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Out of Sight, Out of Mind: The Costly Diversity Mistakes Your Company is Making



When implementing D&I-friendly policies, companies tend to overlook several important areas and measures. These mistakes usually fall into two categories: either overlooking certain diverse groups and populations or failing to focus on more than just increasing minority representation. The first mistake is generally a product of not understanding the different types of diversity and how they intersect. In contrast, the second tends to stem from the lack of a holistic approach when creating and implementing policies. Both issues can also arise when diversity and inclusion are viewed as just a box to check, rather than a vital and beneficial aspect of a successful business.

Overlooking less-prominent minority groups stems not from ill will, but from a lack of education about what precisely diversity entails. Diversity is not just race, ethnicity, or gender, but instead, a broad concept, including those who are veterans, belong to a non-dominant religion, have disabilities, are neuro-atypical, or are closeted LGBTQ+ individuals, for example. Recognizing and supporting all kinds of diversity is essential. The following are some steps your organization can take:

  • Focus on relevant minority groups: in the U.S., a company might focus on racial diversity, while in India, diversity of caste and religion could be prioritized.

  • Create space for everyone to share their experiences: we all have different life experiences and challenges. Respecting other's differences and ensuring that all employees receive targeted support is essential.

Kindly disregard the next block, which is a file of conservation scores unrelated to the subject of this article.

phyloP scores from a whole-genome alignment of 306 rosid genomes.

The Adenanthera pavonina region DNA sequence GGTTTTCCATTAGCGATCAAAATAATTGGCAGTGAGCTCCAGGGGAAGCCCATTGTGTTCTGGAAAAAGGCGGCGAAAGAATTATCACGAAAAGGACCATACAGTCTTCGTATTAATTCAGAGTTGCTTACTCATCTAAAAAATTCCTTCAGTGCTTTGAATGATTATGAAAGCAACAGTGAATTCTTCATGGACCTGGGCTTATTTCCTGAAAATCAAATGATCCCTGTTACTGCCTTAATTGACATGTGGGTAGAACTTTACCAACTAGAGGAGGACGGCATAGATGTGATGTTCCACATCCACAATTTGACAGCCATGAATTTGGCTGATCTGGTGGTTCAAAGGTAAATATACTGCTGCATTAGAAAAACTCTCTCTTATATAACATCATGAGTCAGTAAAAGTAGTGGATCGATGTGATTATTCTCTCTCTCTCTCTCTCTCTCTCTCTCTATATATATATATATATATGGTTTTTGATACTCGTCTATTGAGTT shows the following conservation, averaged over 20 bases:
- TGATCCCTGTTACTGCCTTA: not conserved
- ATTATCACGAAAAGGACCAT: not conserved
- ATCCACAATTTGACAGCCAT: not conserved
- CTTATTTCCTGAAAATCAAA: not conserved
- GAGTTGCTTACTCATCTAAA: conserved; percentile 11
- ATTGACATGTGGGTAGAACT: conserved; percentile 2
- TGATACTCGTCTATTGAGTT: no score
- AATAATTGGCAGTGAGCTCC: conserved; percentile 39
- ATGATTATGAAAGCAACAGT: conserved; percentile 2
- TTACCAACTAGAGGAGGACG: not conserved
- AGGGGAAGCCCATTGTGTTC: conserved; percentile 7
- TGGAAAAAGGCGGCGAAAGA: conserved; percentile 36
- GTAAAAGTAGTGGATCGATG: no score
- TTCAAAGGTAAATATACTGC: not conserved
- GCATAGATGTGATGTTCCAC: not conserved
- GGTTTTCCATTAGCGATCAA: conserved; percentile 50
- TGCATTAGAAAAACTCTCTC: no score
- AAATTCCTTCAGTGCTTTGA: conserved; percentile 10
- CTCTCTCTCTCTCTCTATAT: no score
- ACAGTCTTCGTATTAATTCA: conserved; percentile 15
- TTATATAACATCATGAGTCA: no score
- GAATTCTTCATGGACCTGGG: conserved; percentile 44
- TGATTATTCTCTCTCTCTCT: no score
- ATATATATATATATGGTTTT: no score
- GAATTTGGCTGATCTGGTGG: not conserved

• Increase the representation of minority groups that are often left unrecognized. At conferences and in meetings, ensure that everyone is given space to be heard, not just those with visible diversity. Representation should not be limited to race and gender only.

Understanding what diversity encompasses is essential, but knowing how to create and maintain an inclusive work environment is just as crucial. Hiring people from all backgrounds is critical, but it's only a first step. For all employees to have equity and equality of opportunity, they must be supported. For example, the attrition rate of minority and female employees is much higher than that of those belonging to majority groups. This indicates that minority employees face discrimination, prejudice, and other additional challenges to success that more privileged employees don't have. Thankfully, by focusing on easing pressure points for minority employees, you can remove barriers and ensure everyone has an equal opportunity to succeed. Some possible steps include:

  • Sharing diversity data with shareholders and the public. Having outside pressure can ensure your company stays accountable to its D&I goals.

  • Ensuring technology and algorithms aren't discriminatory. Bias is often unintentionally embedded in code or filtering tools, so pre-deployment testing and regular audits are necessary to ensure your tech is helping your D&I efforts, not hindering them.

  • Avoiding tokenism. Resist the pressure to spotlight small and existing pockets of diversity, and instead, focus on providing visibility for all groups and individuals.

  • Safeguarding against unconscious bias in the hiring process by removing gender and race from job applications.

  • Getting managers involved with D&I planning and implementation. Their knowledge is a valuable resource when tailoring policies to the specific needs of your company.

The take away: when implementing strategies for improving diversity and inclusion in your organization, look beyond the basic categories of “diversity” and take a holistic, intersectional approach that goes beyond recruiting and hinges on positive cultural change.

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